Mammalian torpor is a phenotype characterized by a controlled decline of metabolic rate, generally followed by a reduction in body temperature. During arousal from torpor, both metabolic rate and body temperature rapidly returns to resting levels. Metabolic rate reduction experienced by torpid animals is triggered by active suppression of mitochondrial respiration, which is rapidly reversed during rewarming process. In this study, we analyzed the changes in the maximal activity of key enzymes related to electron transport system (complexes I, III and IV) in six tissues of torpid, arousing and euthermic Chilean mouse-opossums (Thylamys elegans). We observed higher maximal activities of complexes I and IV during torpor in brain, heart and liver, the most metabolically active organs in mammals. On the contrary, higher enzymatic activities of complexes III were observed during torpor in kidneys and lungs. Moreover, skeletal muscle was the only tissue without significant differences among stages in all complexes evaluated, suggesting no modulation of oxidative capacities of electron transport system components in this thermogenic tissue. In overall, our data suggest that complexes I and IV activity plays a major role in initiation and maintenance of metabolic suppression during torpor in Chilean mouse-opossum, whereas improvement of oxidative capacities in complex III might be critical to sustain metabolic machinery in organs that remains metabolically active during torpor.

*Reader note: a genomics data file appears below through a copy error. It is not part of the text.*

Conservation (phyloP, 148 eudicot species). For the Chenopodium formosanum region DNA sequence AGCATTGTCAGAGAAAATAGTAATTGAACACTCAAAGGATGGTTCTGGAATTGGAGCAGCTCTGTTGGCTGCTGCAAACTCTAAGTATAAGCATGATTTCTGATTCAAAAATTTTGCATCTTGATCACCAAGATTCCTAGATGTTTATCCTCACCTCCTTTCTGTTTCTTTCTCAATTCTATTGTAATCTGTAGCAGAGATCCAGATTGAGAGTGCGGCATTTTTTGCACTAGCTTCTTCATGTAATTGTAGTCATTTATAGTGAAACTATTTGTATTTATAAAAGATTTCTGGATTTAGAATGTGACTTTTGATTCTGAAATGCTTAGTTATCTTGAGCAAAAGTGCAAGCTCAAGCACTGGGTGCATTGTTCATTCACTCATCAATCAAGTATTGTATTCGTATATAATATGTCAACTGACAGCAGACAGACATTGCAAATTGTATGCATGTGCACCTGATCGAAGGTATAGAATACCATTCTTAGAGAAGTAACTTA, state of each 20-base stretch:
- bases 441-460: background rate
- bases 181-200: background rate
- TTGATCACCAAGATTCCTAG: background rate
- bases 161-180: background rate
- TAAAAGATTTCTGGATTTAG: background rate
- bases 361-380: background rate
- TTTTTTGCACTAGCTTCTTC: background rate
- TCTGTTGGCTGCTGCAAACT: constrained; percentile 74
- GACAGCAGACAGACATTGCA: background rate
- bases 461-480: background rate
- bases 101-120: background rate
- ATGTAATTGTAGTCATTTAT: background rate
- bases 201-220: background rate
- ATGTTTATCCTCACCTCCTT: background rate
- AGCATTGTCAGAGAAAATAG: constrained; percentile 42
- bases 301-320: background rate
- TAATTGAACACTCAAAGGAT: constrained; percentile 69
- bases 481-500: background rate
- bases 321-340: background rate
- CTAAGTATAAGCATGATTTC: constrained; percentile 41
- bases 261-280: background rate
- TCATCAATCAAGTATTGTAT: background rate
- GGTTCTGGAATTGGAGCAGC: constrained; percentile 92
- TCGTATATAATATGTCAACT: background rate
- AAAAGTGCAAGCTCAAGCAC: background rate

Keywords: Electron transport system; Marsupial; Oxidative capacities; Torpor.
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